Editors Note: The past few weeks we have been working on tuning and testing our caching engine. We have been working closely with some of the developers who contribute to the Squid open source program.
Following are some of my observations and discoveries regarding Squid Caching from our testing process.
Our primary mission was to make sure YouTube files cache correctly ( which we have done). One of the tricky aspects of caching a YouTube file, is that many of these files are considered dynamic content. Basically, this means their content contains a portion that may change with each access, sometimes the URL itself is just a pointer to a server where the content is generated fresh with each new access.
An extreme example of dynamic content would be your favorite stock quote site. During the business day much of the information on these pages is changing constantly, thus it is obsolete within seconds. A poorly designed caching engine would do much more harm than good if it served up out of data stock quotes.
Caching engines by default try not cache dynamic content, and for good reason. There are two different methods a caching server uses to decide whether or not to cache a page
1) The web designer can specifically set flags in the format the actual URL to tell caching engines whether a page is safe to cache or not.
In a recent test I set up a crawler to walk through the excite web site and all its urls. I use this crawler to create load in our test lab as well as to fill up our caching engine with repeatable content. I set my Squid Configuration file to cache all content less than 4k. Normally this would generate a great deal of Web hits , but for some reason none of the Excite content would cache. Upon further analysis our Squid consultant found the problem.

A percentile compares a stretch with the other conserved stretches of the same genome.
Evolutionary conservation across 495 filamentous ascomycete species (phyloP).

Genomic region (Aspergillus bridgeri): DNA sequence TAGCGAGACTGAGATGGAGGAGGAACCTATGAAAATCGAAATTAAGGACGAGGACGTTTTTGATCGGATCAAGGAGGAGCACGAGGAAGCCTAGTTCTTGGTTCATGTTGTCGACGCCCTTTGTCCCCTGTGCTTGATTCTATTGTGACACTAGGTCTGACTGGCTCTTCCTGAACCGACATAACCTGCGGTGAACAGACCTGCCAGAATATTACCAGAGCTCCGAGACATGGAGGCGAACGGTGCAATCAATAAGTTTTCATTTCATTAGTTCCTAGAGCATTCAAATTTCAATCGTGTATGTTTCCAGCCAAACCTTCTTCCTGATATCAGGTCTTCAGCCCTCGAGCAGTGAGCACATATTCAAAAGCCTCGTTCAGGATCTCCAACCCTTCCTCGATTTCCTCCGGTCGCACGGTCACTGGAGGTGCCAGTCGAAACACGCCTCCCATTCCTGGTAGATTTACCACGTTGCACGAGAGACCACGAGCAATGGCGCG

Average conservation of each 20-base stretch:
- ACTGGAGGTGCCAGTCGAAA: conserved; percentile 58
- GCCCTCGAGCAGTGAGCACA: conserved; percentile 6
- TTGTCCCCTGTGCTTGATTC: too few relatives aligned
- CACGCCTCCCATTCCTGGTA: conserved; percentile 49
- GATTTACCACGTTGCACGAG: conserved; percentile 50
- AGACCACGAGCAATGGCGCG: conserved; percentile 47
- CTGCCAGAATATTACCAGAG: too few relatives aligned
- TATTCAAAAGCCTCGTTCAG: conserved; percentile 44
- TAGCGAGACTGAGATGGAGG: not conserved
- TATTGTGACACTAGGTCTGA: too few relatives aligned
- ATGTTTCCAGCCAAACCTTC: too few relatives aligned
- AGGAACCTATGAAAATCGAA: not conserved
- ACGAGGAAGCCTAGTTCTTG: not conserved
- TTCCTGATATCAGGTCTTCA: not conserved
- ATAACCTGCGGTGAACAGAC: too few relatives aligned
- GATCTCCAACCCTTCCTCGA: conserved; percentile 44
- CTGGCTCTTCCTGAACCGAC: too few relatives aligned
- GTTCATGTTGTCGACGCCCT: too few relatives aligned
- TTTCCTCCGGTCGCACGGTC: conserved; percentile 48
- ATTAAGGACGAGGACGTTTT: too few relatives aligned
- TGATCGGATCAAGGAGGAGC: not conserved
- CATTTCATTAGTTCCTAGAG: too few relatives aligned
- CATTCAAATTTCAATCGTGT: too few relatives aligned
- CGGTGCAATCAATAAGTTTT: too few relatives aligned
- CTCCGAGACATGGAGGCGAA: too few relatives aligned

“ I have completed the initial analysis. The problem is the excite.com
server(s). All of the “200 OK” excite.com responses that I have seen
among the first 100+ requests contain Cache-Control headers that
prohibit their caching by shared caches. There appears to be only two
kinds of Cache-Control values favored by excite:
Cache-Control: no-store, no-cache, must-revalidate, post-check=0,
Both are deadly for a shared Squid cache like yours. Squid has options
to overwrite most of these restrictions, but you should not do that for
all traffic as it will likely break some sites.”
2) The second method is a bit more passive than deliberate directives. Caching engines look at the actual URL of a page to gain clues about its permanence. A “?” used in the url implies dynamic content and is generally a red flag to the caching server . And here-in lies the issue with caching Youtube files, almost all of them have a “?” embedded within their URL.
Fortunately Youtube Videos, are normally permanent and unchanging once they are uploaded. I am still getting a handle these pages, but it seems the dynamic part is used for the insertion of different advertisements on the front end of the Video. Our squid caching server uses a normalizing technique to keep the root of the URL consistent and thus serve up the correct base YouTube every time. Over the past two years we have had to replace our normalization technique twice in order to consistently cache YouTube files.
March 15, 2014 at 9:55 AM
[…] Yes there are a few circumstances where a caching server might have a nice impact. Our most successful deployments are in educational environments where the same video is watched repeatedly as an assignment; but for most wide open installations ,expectations of performance far outweigh reality. Lets have at look at what works and also drill down on expectations that are based on marginal assumptions. […]